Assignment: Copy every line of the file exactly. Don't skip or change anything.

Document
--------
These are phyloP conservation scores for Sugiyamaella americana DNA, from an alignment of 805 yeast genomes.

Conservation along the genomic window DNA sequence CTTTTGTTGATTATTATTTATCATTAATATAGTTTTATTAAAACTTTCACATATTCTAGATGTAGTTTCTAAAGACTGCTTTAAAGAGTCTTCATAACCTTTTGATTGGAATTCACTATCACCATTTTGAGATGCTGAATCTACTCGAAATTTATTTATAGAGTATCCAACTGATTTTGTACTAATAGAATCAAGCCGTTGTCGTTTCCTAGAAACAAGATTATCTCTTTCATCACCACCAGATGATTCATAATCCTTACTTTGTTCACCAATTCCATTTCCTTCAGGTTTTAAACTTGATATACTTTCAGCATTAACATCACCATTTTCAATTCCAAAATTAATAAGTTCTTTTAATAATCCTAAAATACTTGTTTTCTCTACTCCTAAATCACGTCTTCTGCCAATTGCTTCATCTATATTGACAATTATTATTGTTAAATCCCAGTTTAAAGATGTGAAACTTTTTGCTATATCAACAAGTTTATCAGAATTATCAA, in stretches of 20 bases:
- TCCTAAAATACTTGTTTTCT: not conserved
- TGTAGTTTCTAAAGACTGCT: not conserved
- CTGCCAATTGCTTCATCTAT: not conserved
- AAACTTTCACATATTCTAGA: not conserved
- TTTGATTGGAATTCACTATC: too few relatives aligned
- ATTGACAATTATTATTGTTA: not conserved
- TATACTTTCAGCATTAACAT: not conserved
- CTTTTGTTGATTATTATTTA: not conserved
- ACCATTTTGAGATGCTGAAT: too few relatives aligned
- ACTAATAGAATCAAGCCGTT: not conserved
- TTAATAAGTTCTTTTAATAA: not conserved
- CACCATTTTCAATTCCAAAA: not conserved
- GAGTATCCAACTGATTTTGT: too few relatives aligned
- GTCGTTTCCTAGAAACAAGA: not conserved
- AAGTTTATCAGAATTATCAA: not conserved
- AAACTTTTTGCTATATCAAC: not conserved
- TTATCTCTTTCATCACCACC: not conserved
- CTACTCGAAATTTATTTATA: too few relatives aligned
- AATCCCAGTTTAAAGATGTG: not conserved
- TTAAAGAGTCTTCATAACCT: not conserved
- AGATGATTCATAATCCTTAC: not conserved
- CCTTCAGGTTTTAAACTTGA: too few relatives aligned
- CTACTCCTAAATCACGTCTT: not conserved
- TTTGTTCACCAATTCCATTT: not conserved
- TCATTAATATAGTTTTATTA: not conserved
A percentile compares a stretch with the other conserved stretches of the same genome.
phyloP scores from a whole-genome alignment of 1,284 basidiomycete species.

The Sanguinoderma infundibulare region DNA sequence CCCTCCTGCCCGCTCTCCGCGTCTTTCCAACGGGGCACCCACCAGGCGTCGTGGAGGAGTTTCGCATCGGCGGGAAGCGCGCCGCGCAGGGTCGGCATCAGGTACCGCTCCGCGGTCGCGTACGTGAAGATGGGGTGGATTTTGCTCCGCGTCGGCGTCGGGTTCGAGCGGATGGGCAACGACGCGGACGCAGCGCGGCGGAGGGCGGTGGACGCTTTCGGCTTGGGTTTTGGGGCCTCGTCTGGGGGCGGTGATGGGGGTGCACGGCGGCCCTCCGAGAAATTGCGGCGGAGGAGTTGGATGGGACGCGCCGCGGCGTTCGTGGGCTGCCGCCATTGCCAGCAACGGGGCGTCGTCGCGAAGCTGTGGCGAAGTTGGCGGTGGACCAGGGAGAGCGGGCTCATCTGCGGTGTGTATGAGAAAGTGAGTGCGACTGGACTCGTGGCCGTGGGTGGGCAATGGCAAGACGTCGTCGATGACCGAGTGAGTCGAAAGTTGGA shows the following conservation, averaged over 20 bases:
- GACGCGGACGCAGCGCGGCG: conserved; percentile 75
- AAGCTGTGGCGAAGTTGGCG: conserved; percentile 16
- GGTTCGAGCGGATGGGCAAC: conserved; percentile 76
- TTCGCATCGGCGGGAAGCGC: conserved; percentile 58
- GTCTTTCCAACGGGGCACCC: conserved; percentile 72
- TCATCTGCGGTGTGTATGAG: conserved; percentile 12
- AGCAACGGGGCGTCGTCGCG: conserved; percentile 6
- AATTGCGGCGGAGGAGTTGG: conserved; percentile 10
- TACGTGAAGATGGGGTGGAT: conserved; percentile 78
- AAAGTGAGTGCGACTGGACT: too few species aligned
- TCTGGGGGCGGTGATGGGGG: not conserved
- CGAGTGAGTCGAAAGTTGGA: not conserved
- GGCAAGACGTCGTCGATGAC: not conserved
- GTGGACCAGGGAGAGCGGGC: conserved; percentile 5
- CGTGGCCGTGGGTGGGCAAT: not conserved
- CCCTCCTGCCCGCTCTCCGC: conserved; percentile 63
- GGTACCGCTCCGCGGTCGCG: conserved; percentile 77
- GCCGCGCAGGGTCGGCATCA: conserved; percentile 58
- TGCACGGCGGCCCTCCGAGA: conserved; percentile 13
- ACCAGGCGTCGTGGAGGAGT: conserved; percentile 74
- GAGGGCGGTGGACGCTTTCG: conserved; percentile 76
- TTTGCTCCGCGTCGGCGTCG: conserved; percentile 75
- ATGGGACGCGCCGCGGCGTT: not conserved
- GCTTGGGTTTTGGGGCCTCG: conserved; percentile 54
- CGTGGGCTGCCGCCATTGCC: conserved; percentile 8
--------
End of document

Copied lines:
These are phyloP conservation scores for Sugiyamaella americana DNA, from an alignment of 805 yeast genomes.

Conservation along the genomic window DNA sequence CTTTTGTTGATTATTATTTATCATTAATATAGTTTTATTAAAACTTTCACATATTCTAGATGTAGTTTCTAAAGACTGCTTTAAAGAGTCTTCATAACCTTTTGATTGGAATTCACTATCACCATTTTGAGATGCTGAATCTACTCGAAATTTATTTATAGAGTATCCAACTGATTTTGTACTAATAGAATCAAGCCGTTGTCGTTTCCTAGAAACAAGATTATCTCTTTCATCACCACCAGATGATTCATAATCCTTACTTTGTTCACCAATTCCATTTCCTTCAGGTTTTAAACTTGATATACTTTCAGCATTAACATCACCATTTTCAATTCCAAAATTAATAAGTTCTTTTAATAATCCTAAAATACTTGTTTTCTCTACTCCTAAATCACGTCTTCTGCCAATTGCTTCATCTATATTGACAATTATTATTGTTAAATCCCAGTTTAAAGATGTGAAACTTTTTGCTATATCAACAAGTTTATCAGAATTATCAA, in stretches of 20 bases:
- TCCTAAAATACTTGTTTTCT: not conserved
- TGTAGTTTCTAAAGACTGCT: not conserved
- CTGCCAATTGCTTCATCTAT: not conserved
- AAACTTTCACATATTCTAGA: not conserved
- TTTGATTGGAATTCACTATC: too few relatives aligned
- ATTGACAATTATTATTGTTA: not conserved
- TATACTTTCAGCATTAACAT: not conserved
- CTTTTGTTGATTATTATTTA: not conserved
- ACCATTTTGAGATGCTGAAT: too few relatives aligned
- ACTAATAGAATCAAGCCGTT: not conserved
- TTAATAAGTTCTTTTAATAA: not conserved
- CACCATTTTCAATTCCAAAA: not conserved
- GAGTATCCAACTGATTTTGT: too few relatives aligned
- GTCGTTTCCTAGAAACAAGA: not conserved
- AAGTTTATCAGAATTATCAA: not conserved
- AAACTTTTTGCTATATCAAC: not conserved
- TTATCTCTTTCATCACCACC: not conserved
- CTACTCGAAATTTATTTATA: too few relatives aligned
- AATCCCAGTTTAAAGATGTG: not conserved
- TTAAAGAGTCTTCATAACCT: not conserved
- AGATGATTCATAATCCTTAC: not conserved
- CCTTCAGGTTTTAAACTTGA: too few relatives aligned
- CTACTCCTAAATCACGTCTT: not conserved
- TTTGTTCACCAATTCCATTT: not conserved
- TCATTAATATAGTTTTATTA: not conserved
A percentile compares a stretch with the other conserved stretches of the same genome.
phyloP scores from a whole-genome alignment of 1,284 basidiomycete species.

The Sanguinoderma infundibulare region DNA sequence CCCTCCTGCCCGCTCTCCGCGTCTTTCCAACGGGGCACCCACCAGGCGTCGTGGAGGAGTTTCGCATCGGCGGGAAGCGCGCCGCGCAGGGTCGGCATCAGGTACCGCTCCGCGGTCGCGTACGTGAAGATGGGGTGGATTTTGCTCCGCGTCGGCGTCGGGTTCGAGCGGATGGGCAACGACGCGGACGCAGCGCGGCGGAGGGCGGTGGACGCTTTCGGCTTGGGTTTTGGGGCCTCGTCTGGGGGCGGTGATGGGGGTGCACGGCGGCCCTCCGAGAAATTGCGGCGGAGGAGTTGGATGGGACGCGCCGCGGCGTTCGTGGGCTGCCGCCATTGCCAGCAACGGGGCGTCGTCGCGAAGCTGTGGCGAAGTTGGCGGTGGACCAGGGAGAGCGGGCTCATCTGCGGTGTGTATGAGAAAGTGAGTGCGACTGGACTCGTGGCCGTGGGTGGGCAATGGCAAGACGTCGTCGATGACCGAGTGAGTCGAAAGTTGGA shows the following conservation, averaged over 20 bases:
- GACGCGGACGCAGCGCGGCG: conserved; percentile 75
- AAGCTGTGGCGAAGTTGGCG: conserved; percentile 16
- GGTTCGAGCGGATGGGCAAC: conserved; percentile 76
- TTCGCATCGGCGGGAAGCGC: conserved; percentile 58
- GTCTTTCCAACGGGGCACCC: conserved; percentile 72
- TCATCTGCGGTGTGTATGAG: conserved; percentile 12
- AGCAACGGGGCGTCGTCGCG: conserved; percentile 6
- AATTGCGGCGGAGGAGTTGG: conserved; percentile 10
- TACGTGAAGATGGGGTGGAT: conserved; percentile 78
- AAAGTGAGTGCGACTGGACT: too few species aligned
- TCTGGGGGCGGTGATGGGGG: not conserved
- CGAGTGAGTCGAAAGTTGGA: not conserved
- GGCAAGACGTCGTCGATGAC: not conserved
- GTGGACCAGGGAGAGCGGGC: conserved; percentile 5
- CGTGGCCGTGGGTGGGCAAT: not conserved
- CCCTCCTGCCCGCTCTCCGC: conserved; percentile 63
- GGTACCGCTCCGCGGTCGCG: conserved; percentile 77
- GCCGCGCAGGGTCGGCATCA: conserved; percentile 58
- TGCACGGCGGCCCTCCGAGA: conserved; percentile 13
- ACCAGGCGTCGTGGAGGAGT: conserved; percentile 74
- GAGGGCGGTGGACGCTTTCG: conserved; percentile 76
- TTTGCTCCGCGTCGGCGTCG: conserved; percentile 75
- ATGGGACGCGCCGCGGCGTT: not conserved
- GCTTGGGTTTTGGGGCCTCG: conserved; percentile 54
- CGTGGGCTGCCGCCATTGCC: conserved; percentile 8